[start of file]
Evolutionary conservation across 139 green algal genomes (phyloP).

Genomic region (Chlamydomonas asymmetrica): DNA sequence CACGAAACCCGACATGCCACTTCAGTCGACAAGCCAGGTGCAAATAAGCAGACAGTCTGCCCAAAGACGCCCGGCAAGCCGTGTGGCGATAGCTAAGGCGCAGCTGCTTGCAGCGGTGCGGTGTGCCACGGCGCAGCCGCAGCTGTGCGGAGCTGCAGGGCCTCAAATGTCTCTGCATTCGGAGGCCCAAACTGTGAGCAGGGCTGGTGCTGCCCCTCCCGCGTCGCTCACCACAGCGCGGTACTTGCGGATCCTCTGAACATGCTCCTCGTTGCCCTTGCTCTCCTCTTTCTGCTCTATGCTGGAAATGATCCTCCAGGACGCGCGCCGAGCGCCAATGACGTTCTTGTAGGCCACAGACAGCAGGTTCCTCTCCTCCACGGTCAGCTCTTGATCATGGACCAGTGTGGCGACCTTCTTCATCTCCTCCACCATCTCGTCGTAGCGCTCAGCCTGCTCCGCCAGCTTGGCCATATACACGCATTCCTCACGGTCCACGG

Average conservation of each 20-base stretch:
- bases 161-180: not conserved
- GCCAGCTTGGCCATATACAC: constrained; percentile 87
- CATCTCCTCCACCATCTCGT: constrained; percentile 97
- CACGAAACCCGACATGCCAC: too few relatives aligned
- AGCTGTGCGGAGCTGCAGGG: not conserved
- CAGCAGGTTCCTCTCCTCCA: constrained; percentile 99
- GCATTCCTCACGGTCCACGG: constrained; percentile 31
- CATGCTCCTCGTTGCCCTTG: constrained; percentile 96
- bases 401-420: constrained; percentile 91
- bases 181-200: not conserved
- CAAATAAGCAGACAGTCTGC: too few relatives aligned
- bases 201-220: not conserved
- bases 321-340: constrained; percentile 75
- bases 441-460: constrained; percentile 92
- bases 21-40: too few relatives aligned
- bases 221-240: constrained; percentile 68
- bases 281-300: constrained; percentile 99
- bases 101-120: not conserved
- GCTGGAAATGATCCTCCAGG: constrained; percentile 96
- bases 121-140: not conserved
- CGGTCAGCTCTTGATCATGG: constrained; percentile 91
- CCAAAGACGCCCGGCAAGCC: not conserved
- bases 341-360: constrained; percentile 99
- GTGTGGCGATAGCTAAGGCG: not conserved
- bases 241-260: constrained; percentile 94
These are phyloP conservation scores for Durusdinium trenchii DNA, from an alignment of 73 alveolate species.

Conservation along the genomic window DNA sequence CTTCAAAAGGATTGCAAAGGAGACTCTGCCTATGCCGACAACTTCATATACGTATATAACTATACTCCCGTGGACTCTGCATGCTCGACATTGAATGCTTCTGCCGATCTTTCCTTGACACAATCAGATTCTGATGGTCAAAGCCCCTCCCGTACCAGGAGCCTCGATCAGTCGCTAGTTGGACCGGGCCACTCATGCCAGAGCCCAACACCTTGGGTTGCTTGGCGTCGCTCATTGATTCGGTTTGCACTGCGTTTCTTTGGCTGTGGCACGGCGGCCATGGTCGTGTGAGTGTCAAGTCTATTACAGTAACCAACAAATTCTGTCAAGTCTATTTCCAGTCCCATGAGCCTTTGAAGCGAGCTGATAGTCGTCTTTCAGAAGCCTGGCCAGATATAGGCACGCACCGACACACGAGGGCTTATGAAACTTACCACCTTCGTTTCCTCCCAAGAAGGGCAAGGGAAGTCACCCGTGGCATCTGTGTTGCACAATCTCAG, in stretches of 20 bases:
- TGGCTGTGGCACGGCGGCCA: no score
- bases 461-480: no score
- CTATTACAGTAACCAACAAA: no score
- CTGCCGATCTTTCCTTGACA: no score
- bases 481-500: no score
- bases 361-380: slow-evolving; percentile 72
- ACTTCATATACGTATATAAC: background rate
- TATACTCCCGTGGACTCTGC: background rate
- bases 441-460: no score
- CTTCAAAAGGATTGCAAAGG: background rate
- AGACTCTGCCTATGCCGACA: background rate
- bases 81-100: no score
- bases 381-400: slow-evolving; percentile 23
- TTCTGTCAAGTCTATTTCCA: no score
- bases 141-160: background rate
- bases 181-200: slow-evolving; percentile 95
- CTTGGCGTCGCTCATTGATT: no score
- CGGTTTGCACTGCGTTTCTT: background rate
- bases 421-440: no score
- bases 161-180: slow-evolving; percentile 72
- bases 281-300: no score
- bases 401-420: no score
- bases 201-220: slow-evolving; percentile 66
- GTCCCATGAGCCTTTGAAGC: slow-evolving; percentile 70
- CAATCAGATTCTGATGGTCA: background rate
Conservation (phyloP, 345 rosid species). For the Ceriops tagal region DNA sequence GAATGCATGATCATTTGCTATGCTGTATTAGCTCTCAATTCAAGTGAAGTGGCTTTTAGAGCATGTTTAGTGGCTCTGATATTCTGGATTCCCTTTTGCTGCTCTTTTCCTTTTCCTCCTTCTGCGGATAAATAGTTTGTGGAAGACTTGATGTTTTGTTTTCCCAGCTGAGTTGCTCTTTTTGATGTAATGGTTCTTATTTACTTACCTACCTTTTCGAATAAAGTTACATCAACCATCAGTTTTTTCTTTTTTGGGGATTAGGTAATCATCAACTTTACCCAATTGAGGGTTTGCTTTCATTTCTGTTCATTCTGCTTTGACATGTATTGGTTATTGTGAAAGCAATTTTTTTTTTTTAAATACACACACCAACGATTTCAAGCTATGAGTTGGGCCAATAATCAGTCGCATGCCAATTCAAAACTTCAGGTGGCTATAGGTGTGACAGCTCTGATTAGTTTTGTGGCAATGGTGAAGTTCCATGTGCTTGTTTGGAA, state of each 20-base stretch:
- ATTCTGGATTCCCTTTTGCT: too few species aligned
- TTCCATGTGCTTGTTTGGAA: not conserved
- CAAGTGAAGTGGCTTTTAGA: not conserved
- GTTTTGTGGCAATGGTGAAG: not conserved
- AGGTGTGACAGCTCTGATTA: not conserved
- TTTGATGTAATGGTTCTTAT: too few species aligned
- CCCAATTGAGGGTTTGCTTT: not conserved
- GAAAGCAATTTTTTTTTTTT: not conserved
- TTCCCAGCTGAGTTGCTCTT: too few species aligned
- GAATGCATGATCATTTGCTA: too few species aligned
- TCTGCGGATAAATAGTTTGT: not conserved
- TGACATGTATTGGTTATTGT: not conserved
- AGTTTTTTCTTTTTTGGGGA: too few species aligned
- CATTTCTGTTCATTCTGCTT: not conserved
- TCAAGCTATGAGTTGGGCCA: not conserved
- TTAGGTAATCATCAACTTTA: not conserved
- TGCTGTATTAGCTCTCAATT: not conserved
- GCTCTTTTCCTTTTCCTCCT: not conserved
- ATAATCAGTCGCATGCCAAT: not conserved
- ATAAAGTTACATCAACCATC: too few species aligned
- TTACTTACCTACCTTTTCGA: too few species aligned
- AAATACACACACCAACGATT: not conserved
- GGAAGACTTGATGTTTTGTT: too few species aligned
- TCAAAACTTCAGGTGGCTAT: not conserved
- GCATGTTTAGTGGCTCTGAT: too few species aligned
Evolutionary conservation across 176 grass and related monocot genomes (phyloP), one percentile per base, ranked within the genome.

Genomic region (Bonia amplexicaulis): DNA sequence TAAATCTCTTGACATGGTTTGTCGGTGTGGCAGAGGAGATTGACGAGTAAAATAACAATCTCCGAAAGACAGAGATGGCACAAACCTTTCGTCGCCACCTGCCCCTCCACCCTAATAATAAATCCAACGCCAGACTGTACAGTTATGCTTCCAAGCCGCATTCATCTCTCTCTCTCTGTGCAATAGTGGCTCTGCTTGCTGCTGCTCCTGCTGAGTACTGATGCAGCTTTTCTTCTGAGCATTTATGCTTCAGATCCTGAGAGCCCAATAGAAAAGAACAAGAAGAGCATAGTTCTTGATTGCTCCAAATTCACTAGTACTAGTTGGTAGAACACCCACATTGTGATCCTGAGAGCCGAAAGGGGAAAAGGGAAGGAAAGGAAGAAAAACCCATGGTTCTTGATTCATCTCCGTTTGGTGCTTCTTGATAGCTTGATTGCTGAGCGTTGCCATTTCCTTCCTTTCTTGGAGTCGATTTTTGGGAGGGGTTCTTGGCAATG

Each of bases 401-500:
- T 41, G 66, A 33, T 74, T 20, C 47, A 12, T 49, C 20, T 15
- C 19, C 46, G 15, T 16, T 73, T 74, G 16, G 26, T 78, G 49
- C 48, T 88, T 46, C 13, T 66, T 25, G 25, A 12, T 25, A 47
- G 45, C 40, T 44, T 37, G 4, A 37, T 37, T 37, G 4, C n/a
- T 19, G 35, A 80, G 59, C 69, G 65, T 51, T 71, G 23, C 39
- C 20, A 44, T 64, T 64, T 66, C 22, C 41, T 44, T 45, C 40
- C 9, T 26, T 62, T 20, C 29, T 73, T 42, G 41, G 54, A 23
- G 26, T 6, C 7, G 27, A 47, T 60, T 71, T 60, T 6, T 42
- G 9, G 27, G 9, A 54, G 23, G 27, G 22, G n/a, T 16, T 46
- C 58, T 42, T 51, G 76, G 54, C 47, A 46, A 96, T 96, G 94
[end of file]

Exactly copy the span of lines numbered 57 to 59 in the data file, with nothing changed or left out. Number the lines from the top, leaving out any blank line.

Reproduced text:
- ATTCTGGATTCCCTTTTGCT: too few species aligned
- TTCCATGTGCTTGTTTGGAA: not conserved
- CAAGTGAAGTGGCTTTTAGA: not conserved